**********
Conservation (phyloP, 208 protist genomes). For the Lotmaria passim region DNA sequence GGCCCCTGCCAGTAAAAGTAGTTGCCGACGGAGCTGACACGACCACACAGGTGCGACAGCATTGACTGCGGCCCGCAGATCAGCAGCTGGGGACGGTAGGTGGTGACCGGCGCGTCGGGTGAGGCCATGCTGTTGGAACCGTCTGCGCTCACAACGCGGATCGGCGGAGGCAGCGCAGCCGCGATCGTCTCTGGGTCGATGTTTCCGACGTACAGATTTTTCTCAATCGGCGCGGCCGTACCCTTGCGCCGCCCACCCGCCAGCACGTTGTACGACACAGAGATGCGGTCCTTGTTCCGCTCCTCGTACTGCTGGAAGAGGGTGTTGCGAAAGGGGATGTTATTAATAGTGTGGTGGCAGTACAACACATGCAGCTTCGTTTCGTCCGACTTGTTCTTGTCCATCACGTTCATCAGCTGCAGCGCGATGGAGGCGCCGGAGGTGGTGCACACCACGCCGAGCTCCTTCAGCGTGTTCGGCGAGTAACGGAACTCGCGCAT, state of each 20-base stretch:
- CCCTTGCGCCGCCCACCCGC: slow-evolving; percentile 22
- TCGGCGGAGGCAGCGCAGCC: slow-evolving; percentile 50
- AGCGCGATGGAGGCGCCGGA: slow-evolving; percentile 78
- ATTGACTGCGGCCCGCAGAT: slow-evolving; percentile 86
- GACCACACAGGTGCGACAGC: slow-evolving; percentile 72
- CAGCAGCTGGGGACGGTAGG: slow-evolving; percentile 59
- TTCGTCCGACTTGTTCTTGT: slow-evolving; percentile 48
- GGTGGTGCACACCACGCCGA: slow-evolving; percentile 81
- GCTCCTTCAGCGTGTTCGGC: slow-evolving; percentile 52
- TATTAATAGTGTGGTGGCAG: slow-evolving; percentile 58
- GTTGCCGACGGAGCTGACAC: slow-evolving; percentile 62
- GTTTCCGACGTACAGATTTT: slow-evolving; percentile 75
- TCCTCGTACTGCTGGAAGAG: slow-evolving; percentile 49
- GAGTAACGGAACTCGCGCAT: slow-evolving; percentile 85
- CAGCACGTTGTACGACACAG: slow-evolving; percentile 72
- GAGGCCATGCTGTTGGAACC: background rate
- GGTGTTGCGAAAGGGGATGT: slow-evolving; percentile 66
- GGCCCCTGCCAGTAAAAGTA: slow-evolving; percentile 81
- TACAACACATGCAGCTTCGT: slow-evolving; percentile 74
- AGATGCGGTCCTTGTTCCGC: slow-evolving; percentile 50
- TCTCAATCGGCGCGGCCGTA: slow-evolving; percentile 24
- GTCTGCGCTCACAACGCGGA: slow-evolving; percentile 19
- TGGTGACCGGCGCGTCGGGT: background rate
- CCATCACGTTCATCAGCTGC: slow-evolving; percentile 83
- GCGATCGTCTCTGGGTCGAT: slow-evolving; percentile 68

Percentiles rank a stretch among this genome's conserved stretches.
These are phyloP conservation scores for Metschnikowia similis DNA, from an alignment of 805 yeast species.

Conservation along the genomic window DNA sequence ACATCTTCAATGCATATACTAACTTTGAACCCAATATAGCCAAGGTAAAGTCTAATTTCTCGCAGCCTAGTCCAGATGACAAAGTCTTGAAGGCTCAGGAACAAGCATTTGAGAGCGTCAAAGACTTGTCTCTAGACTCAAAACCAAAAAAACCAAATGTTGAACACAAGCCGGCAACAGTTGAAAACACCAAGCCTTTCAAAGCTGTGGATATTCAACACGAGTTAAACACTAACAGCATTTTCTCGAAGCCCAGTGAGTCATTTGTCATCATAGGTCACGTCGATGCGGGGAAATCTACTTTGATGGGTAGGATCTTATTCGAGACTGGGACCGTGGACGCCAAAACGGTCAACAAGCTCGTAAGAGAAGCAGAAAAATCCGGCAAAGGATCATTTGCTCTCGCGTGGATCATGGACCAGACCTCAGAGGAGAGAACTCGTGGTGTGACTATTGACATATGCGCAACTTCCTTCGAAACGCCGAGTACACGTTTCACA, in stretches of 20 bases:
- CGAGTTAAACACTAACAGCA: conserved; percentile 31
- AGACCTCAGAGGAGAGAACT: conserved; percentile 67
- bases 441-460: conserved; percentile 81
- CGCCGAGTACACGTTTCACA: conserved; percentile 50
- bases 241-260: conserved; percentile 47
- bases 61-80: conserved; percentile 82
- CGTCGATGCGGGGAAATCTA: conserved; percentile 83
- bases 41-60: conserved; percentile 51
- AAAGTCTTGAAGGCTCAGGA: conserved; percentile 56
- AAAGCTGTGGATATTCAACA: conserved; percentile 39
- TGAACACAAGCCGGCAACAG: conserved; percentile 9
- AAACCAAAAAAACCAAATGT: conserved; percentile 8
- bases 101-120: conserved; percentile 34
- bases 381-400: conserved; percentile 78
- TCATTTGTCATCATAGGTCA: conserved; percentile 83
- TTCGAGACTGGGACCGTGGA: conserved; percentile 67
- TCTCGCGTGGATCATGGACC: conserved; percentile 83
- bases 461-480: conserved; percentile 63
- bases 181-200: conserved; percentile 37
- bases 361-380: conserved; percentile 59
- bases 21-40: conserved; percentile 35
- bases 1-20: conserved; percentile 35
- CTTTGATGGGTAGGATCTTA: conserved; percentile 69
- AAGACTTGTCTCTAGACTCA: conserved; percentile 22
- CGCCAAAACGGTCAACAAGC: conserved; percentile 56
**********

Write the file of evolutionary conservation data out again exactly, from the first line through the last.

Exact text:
Conservation (phyloP, 208 protist genomes). For the Lotmaria passim region DNA sequence GGCCCCTGCCAGTAAAAGTAGTTGCCGACGGAGCTGACACGACCACACAGGTGCGACAGCATTGACTGCGGCCCGCAGATCAGCAGCTGGGGACGGTAGGTGGTGACCGGCGCGTCGGGTGAGGCCATGCTGTTGGAACCGTCTGCGCTCACAACGCGGATCGGCGGAGGCAGCGCAGCCGCGATCGTCTCTGGGTCGATGTTTCCGACGTACAGATTTTTCTCAATCGGCGCGGCCGTACCCTTGCGCCGCCCACCCGCCAGCACGTTGTACGACACAGAGATGCGGTCCTTGTTCCGCTCCTCGTACTGCTGGAAGAGGGTGTTGCGAAAGGGGATGTTATTAATAGTGTGGTGGCAGTACAACACATGCAGCTTCGTTTCGTCCGACTTGTTCTTGTCCATCACGTTCATCAGCTGCAGCGCGATGGAGGCGCCGGAGGTGGTGCACACCACGCCGAGCTCCTTCAGCGTGTTCGGCGAGTAACGGAACTCGCGCAT, state of each 20-base stretch:
- CCCTTGCGCCGCCCACCCGC: slow-evolving; percentile 22
- TCGGCGGAGGCAGCGCAGCC: slow-evolving; percentile 50
- AGCGCGATGGAGGCGCCGGA: slow-evolving; percentile 78
- ATTGACTGCGGCCCGCAGAT: slow-evolving; percentile 86
- GACCACACAGGTGCGACAGC: slow-evolving; percentile 72
- CAGCAGCTGGGGACGGTAGG: slow-evolving; percentile 59
- TTCGTCCGACTTGTTCTTGT: slow-evolving; percentile 48
- GGTGGTGCACACCACGCCGA: slow-evolving; percentile 81
- GCTCCTTCAGCGTGTTCGGC: slow-evolving; percentile 52
- TATTAATAGTGTGGTGGCAG: slow-evolving; percentile 58
- GTTGCCGACGGAGCTGACAC: slow-evolving; percentile 62
- GTTTCCGACGTACAGATTTT: slow-evolving; percentile 75
- TCCTCGTACTGCTGGAAGAG: slow-evolving; percentile 49
- GAGTAACGGAACTCGCGCAT: slow-evolving; percentile 85
- CAGCACGTTGTACGACACAG: slow-evolving; percentile 72
- GAGGCCATGCTGTTGGAACC: background rate
- GGTGTTGCGAAAGGGGATGT: slow-evolving; percentile 66
- GGCCCCTGCCAGTAAAAGTA: slow-evolving; percentile 81
- TACAACACATGCAGCTTCGT: slow-evolving; percentile 74
- AGATGCGGTCCTTGTTCCGC: slow-evolving; percentile 50
- TCTCAATCGGCGCGGCCGTA: slow-evolving; percentile 24
- GTCTGCGCTCACAACGCGGA: slow-evolving; percentile 19
- TGGTGACCGGCGCGTCGGGT: background rate
- CCATCACGTTCATCAGCTGC: slow-evolving; percentile 83
- GCGATCGTCTCTGGGTCGAT: slow-evolving; percentile 68

Percentiles rank a stretch among this genome's conserved stretches.
These are phyloP conservation scores for Metschnikowia similis DNA, from an alignment of 805 yeast species.

Conservation along the genomic window DNA sequence ACATCTTCAATGCATATACTAACTTTGAACCCAATATAGCCAAGGTAAAGTCTAATTTCTCGCAGCCTAGTCCAGATGACAAAGTCTTGAAGGCTCAGGAACAAGCATTTGAGAGCGTCAAAGACTTGTCTCTAGACTCAAAACCAAAAAAACCAAATGTTGAACACAAGCCGGCAACAGTTGAAAACACCAAGCCTTTCAAAGCTGTGGATATTCAACACGAGTTAAACACTAACAGCATTTTCTCGAAGCCCAGTGAGTCATTTGTCATCATAGGTCACGTCGATGCGGGGAAATCTACTTTGATGGGTAGGATCTTATTCGAGACTGGGACCGTGGACGCCAAAACGGTCAACAAGCTCGTAAGAGAAGCAGAAAAATCCGGCAAAGGATCATTTGCTCTCGCGTGGATCATGGACCAGACCTCAGAGGAGAGAACTCGTGGTGTGACTATTGACATATGCGCAACTTCCTTCGAAACGCCGAGTACACGTTTCACA, in stretches of 20 bases:
- CGAGTTAAACACTAACAGCA: conserved; percentile 31
- AGACCTCAGAGGAGAGAACT: conserved; percentile 67
- bases 441-460: conserved; percentile 81
- CGCCGAGTACACGTTTCACA: conserved; percentile 50
- bases 241-260: conserved; percentile 47
- bases 61-80: conserved; percentile 82
- CGTCGATGCGGGGAAATCTA: conserved; percentile 83
- bases 41-60: conserved; percentile 51
- AAAGTCTTGAAGGCTCAGGA: conserved; percentile 56
- AAAGCTGTGGATATTCAACA: conserved; percentile 39
- TGAACACAAGCCGGCAACAG: conserved; percentile 9
- AAACCAAAAAAACCAAATGT: conserved; percentile 8
- bases 101-120: conserved; percentile 34
- bases 381-400: conserved; percentile 78
- TCATTTGTCATCATAGGTCA: conserved; percentile 83
- TTCGAGACTGGGACCGTGGA: conserved; percentile 67
- TCTCGCGTGGATCATGGACC: conserved; percentile 83
- bases 461-480: conserved; percentile 63
- bases 181-200: conserved; percentile 37
- bases 361-380: conserved; percentile 59
- bases 21-40: conserved; percentile 35
- bases 1-20: conserved; percentile 35
- CTTTGATGGGTAGGATCTTA: conserved; percentile 69
- AAGACTTGTCTCTAGACTCA: conserved; percentile 22
- CGCCAAAACGGTCAACAAGC: conserved; percentile 56